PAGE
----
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QSAR-derived affinity fingerprints (part 2): modeling performance for potency prediction

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    SYSNO ASEP0538137
    Druh ASEPJ - Článek v odborném periodiku
    Zařazení RIVJ - Článek v odborném periodiku
    Poddruh JČlánek ve WOS
    NázevQSAR-derived affinity fingerprints (part 2): modeling performance for potency prediction
    Tvůrce(i) Cortes-Ciriano, I. (GB)
    Škuta, Ctibor (UMG-J)
    Bender, A. (GB)
    Svozil, Daniel (UMG-J)
    Celkový počet autorů4
    Číslo článku41
    Zdroj.dok.Journal of Cheminformatics. - : Chemistry Central - ISSN 1758-2946
    Roč. 12, č. 1 (2020)
    Poč.str.17 s.
    Forma vydáníOnline - E
    Jazyk dok.eng - angličtina
    Země vyd.GB - Velká Británie
    Klíč. slovaqsar ; Affinity fingerprints ; ChEMBL ; Bioactivity modeling ; Cytotoxicity ; Drug sensitivity prediction ; Drug sensitivity
    Vědní obor RIVEB - Genetika a molekulární biologie
    Obor OECDComputer sciences, information science, bioinformathics (hardware development to be 2.2, social aspect to be 5.8)
    CEPLM2015063 GA MŠk - Ministerstvo školství, mládeže a tělovýchovy
    Způsob publikováníOpen access
    Institucionální podporaUMG-J - RVO:68378050
    UT WOS000549151400001
    DOI10.1186/s13321-020-00444-5
    AnotaceAffinity fingerprints report the activity of small molecules across a set of assays, and thus permit to gather information about the bioactivities of structurally dissimilar compounds, where models based on chemical structure alone are often limited, and model complex biological endpoints, such as human toxicity and in vitro cancer cell line sensitivity. Here, we propose to model in vitro compound activity using computationally predicted bioactivity profiles as compound descriptors. To this aim, we apply and validate a framework for the calculation of QSAR-derived affinity fingerprints (QAFFP) using a set of 1360 QSAR models generated using K-i, K-d, IC50 and EC50 data from ChEMBL database. QAFFP thus represent a method to encode and relate compounds on the basis of their similarity in bioactivity space. To benchmark the predictive power of QAFFP we assembled IC50 data from ChEMBL database for 18 diverse cancer cell lines widely used in preclinical drug discovery, and 25 diverse protein target data sets. This study complements part 1 where the performance of QAFFP in similarity searching, scaffold hopping, and bioactivity classification is evaluated. Despite being inherently noisy, we show that using QAFFP as descriptors leads to errors in prediction on the test set in the similar to 0.65-0.95 pIC(50) units range, which are comparable to the estimated uncertainty of bioactivity data in ChEMBL (0.76-1.00 pIC(50) units). We find that the predictive power of QAFFP is slightly worse than that of Morgan2 fingerprints and 1D and 2D physicochemical descriptors, with an effect size in the 0.02-0.08 pIC(50) units range. Including QSAR models with low predictive power in the generation of QAFFP does not lead to improved predictive power. Given that the QSAR models we used to compute the QAFFP were selected on the basis of data availability alone, we anticipate better modeling results for QAFFP generated using more diverse and biologically meaningful targets. Data sets and Python code are publicly available at.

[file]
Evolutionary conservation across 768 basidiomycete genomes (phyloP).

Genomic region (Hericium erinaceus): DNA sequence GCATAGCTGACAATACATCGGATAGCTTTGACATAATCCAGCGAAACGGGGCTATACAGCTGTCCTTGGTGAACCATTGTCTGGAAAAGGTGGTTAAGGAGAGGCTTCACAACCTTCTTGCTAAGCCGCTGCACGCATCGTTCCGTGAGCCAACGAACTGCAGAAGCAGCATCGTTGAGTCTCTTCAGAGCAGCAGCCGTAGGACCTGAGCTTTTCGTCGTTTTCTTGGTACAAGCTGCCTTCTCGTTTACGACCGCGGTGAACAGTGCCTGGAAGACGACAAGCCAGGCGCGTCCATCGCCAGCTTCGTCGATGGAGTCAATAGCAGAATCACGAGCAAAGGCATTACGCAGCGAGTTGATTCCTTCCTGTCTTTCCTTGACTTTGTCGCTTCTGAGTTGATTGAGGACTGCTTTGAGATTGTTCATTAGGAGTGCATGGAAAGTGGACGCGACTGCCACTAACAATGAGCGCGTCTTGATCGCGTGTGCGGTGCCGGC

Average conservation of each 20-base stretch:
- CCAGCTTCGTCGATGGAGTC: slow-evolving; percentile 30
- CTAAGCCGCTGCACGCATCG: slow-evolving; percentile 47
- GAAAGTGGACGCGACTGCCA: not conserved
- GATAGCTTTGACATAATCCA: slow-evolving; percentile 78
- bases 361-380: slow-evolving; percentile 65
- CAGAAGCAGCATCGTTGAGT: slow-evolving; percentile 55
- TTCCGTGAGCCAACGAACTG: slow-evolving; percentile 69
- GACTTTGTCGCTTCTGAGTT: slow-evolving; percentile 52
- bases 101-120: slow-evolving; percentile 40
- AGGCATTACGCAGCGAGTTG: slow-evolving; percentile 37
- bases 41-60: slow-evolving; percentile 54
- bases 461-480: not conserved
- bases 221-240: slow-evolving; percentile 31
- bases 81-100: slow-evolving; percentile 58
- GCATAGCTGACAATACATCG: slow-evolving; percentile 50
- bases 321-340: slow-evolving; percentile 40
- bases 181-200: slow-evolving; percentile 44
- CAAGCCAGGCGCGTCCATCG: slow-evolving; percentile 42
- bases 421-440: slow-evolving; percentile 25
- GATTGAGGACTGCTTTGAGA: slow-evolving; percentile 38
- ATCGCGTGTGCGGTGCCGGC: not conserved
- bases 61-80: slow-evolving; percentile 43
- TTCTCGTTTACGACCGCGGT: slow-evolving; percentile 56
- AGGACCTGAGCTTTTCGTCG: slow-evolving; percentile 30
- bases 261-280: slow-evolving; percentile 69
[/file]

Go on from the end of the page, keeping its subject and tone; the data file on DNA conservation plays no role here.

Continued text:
PracovištěÚstav molekulární genetiky
    KontaktGabriela Marešová, maresova@img.cas.cz, Tel.: 241 063 217
    Rok sběru2021
    Elektronická adresahttps://jcheminf.biomedcentral.com/articles/10.1186/s13321-020-00444-5
Počet záznamů: 1